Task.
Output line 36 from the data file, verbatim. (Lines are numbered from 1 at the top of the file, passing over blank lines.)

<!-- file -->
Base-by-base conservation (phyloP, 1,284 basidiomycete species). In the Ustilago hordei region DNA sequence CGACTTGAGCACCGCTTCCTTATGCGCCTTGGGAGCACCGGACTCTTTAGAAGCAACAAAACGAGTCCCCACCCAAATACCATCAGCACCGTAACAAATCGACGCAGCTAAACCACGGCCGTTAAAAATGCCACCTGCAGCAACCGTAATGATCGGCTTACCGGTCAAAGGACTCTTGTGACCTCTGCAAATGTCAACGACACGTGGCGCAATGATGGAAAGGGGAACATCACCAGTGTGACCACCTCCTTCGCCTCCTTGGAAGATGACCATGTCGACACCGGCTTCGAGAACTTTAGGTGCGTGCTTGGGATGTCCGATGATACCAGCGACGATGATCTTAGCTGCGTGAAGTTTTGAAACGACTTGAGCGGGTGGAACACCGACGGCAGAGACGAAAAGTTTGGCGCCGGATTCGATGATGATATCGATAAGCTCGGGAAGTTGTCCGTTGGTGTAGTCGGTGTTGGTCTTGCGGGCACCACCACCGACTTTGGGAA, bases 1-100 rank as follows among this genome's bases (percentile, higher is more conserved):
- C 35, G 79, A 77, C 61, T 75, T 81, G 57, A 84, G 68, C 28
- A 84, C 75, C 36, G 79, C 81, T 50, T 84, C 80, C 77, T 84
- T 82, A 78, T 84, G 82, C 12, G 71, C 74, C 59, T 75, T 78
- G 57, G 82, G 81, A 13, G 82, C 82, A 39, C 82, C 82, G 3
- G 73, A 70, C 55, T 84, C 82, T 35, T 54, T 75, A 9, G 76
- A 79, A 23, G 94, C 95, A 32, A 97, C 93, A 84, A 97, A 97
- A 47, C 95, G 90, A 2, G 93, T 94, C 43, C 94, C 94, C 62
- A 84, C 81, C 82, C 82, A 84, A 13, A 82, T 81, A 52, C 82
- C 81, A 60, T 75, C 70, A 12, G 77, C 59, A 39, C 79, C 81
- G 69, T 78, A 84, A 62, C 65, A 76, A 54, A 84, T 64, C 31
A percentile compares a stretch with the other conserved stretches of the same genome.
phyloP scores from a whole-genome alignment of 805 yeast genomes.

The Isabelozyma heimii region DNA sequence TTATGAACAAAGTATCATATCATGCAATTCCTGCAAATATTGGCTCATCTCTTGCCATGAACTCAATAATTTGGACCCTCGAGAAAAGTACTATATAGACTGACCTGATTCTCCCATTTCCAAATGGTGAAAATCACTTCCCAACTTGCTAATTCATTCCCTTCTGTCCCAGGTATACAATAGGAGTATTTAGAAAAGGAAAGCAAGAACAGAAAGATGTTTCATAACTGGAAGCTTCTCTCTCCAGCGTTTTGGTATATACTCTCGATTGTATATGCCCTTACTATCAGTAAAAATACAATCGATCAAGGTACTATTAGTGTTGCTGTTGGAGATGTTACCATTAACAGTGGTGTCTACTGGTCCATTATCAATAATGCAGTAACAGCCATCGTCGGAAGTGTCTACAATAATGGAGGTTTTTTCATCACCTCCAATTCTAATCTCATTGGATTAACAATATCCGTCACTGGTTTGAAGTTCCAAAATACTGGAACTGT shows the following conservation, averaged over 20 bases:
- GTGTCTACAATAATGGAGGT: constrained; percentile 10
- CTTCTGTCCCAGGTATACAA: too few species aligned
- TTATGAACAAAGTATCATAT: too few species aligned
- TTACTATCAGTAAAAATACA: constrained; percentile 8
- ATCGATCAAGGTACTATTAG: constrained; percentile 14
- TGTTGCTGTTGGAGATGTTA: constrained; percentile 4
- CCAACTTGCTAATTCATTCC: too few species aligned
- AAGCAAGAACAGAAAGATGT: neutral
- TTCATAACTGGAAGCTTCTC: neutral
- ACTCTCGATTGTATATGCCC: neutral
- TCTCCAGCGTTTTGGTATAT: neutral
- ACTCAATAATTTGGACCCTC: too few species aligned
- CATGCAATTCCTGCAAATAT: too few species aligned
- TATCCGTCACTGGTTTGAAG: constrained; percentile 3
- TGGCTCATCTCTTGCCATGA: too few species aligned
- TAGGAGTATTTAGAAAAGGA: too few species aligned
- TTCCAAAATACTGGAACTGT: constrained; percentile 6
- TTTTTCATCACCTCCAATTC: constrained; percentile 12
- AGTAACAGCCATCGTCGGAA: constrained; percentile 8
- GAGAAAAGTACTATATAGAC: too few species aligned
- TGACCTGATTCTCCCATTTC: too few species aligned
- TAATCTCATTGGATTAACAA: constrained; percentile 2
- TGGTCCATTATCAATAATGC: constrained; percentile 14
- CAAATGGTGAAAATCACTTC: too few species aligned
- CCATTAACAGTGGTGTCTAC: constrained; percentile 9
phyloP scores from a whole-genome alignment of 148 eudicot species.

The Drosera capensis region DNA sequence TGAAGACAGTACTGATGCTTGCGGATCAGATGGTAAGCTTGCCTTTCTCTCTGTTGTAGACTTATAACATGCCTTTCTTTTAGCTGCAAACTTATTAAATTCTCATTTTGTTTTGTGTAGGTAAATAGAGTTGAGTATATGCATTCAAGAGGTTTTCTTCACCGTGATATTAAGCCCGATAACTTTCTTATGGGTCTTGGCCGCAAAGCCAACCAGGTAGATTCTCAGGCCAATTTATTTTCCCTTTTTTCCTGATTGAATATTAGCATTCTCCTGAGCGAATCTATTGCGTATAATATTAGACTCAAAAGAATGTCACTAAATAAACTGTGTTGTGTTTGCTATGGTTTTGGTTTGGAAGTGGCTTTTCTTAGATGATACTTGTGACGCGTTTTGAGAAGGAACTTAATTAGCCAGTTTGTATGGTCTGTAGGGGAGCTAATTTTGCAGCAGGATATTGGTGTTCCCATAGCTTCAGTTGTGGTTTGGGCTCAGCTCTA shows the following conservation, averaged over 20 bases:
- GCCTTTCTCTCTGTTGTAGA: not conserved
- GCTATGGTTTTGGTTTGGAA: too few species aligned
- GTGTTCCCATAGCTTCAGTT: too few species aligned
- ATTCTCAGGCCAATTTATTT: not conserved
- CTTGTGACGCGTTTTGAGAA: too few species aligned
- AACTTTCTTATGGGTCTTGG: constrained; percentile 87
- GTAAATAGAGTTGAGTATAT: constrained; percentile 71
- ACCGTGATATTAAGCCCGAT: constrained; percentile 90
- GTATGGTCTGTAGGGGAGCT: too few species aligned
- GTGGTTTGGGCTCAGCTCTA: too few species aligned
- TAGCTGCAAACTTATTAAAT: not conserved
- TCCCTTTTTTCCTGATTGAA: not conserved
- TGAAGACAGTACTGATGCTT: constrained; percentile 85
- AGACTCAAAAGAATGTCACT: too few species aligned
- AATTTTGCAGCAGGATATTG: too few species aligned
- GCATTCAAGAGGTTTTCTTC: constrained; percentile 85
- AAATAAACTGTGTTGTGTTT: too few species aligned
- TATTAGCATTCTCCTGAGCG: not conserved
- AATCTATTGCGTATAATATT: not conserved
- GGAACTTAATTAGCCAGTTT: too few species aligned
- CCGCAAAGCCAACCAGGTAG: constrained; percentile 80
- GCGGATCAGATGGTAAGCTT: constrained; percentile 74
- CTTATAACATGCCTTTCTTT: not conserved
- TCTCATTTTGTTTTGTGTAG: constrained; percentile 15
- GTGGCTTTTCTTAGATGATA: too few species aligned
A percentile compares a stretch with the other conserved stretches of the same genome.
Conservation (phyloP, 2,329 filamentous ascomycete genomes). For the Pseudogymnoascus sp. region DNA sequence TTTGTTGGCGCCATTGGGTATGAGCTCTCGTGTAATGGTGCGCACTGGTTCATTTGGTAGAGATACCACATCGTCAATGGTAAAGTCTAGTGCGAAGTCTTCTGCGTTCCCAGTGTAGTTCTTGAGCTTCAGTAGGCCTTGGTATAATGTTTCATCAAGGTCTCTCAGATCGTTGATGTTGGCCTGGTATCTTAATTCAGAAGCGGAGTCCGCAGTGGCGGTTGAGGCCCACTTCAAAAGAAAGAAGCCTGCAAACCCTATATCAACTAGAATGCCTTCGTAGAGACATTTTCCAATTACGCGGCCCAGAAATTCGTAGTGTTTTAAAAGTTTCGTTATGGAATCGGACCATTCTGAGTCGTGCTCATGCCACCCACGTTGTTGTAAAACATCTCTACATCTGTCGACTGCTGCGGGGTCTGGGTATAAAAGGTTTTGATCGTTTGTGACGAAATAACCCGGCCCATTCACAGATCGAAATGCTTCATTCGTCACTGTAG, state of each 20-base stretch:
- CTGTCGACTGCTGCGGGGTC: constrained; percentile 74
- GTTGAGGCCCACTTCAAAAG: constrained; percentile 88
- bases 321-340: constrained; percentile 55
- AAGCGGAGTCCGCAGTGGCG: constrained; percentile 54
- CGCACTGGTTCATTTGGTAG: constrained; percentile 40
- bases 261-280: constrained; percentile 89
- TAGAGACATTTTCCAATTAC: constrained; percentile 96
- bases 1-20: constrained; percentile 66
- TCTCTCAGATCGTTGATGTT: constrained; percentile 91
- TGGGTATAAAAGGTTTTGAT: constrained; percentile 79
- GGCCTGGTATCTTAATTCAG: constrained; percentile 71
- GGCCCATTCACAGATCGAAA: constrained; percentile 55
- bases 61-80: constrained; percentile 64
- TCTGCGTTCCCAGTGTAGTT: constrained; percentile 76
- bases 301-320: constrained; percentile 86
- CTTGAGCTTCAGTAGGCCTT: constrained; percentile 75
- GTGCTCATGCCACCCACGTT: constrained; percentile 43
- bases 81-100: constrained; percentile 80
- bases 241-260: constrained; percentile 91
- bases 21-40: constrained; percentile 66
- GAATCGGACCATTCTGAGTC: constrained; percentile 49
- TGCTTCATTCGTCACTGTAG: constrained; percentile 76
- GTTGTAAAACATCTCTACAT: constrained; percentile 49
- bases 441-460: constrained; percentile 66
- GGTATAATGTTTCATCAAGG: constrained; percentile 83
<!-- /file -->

- TAATCTCATTGGATTAACAA: constrained; percentile 2